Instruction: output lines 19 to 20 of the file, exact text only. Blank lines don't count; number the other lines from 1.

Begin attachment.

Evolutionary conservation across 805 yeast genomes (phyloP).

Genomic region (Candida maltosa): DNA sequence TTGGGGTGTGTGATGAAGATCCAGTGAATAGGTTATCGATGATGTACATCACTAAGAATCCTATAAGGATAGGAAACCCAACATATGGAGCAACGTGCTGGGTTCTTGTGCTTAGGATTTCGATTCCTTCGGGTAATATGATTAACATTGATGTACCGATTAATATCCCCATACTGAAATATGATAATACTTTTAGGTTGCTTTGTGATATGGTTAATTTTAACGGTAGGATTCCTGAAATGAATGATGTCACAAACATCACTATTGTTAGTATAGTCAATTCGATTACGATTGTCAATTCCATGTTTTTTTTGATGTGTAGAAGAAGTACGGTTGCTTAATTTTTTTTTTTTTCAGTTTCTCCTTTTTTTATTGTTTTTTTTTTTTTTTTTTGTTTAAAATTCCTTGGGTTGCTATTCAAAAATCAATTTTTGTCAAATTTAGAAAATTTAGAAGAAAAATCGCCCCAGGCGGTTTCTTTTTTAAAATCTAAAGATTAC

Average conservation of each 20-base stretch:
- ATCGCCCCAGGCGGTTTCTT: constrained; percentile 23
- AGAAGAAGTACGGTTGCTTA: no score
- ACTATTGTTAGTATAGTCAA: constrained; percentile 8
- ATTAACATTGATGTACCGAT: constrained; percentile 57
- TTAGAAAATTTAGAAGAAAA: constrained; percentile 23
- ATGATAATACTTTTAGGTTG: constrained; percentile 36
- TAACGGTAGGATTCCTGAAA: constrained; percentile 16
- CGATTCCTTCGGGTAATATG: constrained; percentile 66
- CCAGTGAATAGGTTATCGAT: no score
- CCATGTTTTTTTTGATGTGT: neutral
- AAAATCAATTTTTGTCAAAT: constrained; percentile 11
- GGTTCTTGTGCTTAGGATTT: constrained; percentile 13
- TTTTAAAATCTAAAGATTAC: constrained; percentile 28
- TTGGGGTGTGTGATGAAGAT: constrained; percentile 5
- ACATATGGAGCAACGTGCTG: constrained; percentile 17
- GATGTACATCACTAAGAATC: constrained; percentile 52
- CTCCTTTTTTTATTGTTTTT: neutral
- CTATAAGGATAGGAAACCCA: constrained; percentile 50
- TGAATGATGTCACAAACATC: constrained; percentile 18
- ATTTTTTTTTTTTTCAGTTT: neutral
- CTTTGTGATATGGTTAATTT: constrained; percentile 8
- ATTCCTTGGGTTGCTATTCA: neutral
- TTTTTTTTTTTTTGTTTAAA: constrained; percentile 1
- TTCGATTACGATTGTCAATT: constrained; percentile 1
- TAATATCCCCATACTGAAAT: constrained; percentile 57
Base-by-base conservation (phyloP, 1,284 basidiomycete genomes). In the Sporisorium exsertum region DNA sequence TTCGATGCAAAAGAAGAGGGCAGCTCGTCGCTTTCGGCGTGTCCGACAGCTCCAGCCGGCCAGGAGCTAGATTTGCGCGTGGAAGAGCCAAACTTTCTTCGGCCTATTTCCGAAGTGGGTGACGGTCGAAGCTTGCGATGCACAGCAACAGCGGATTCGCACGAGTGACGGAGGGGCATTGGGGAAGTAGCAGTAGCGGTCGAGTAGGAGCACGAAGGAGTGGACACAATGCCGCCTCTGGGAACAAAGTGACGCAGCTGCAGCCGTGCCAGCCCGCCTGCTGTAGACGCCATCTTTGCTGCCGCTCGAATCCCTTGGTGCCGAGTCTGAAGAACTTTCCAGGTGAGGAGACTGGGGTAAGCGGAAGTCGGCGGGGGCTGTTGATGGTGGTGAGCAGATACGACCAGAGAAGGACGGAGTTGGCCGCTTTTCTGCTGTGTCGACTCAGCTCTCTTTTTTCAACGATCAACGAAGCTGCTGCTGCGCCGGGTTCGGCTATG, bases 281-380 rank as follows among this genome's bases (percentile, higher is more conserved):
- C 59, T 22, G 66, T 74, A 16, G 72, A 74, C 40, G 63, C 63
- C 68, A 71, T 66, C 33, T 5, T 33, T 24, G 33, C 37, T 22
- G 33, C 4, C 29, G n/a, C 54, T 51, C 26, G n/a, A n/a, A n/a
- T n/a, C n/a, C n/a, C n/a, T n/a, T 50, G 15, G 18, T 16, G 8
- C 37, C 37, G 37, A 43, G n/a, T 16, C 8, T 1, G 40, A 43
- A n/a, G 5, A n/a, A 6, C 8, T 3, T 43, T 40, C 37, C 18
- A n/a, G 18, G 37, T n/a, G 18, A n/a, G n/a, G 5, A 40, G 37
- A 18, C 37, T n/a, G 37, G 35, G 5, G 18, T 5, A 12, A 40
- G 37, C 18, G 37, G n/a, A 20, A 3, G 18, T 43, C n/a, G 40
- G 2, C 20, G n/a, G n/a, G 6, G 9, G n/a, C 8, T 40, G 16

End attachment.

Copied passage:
- GATGTACATCACTAAGAATC: constrained; percentile 52
- CTCCTTTTTTTATTGTTTTT: neutral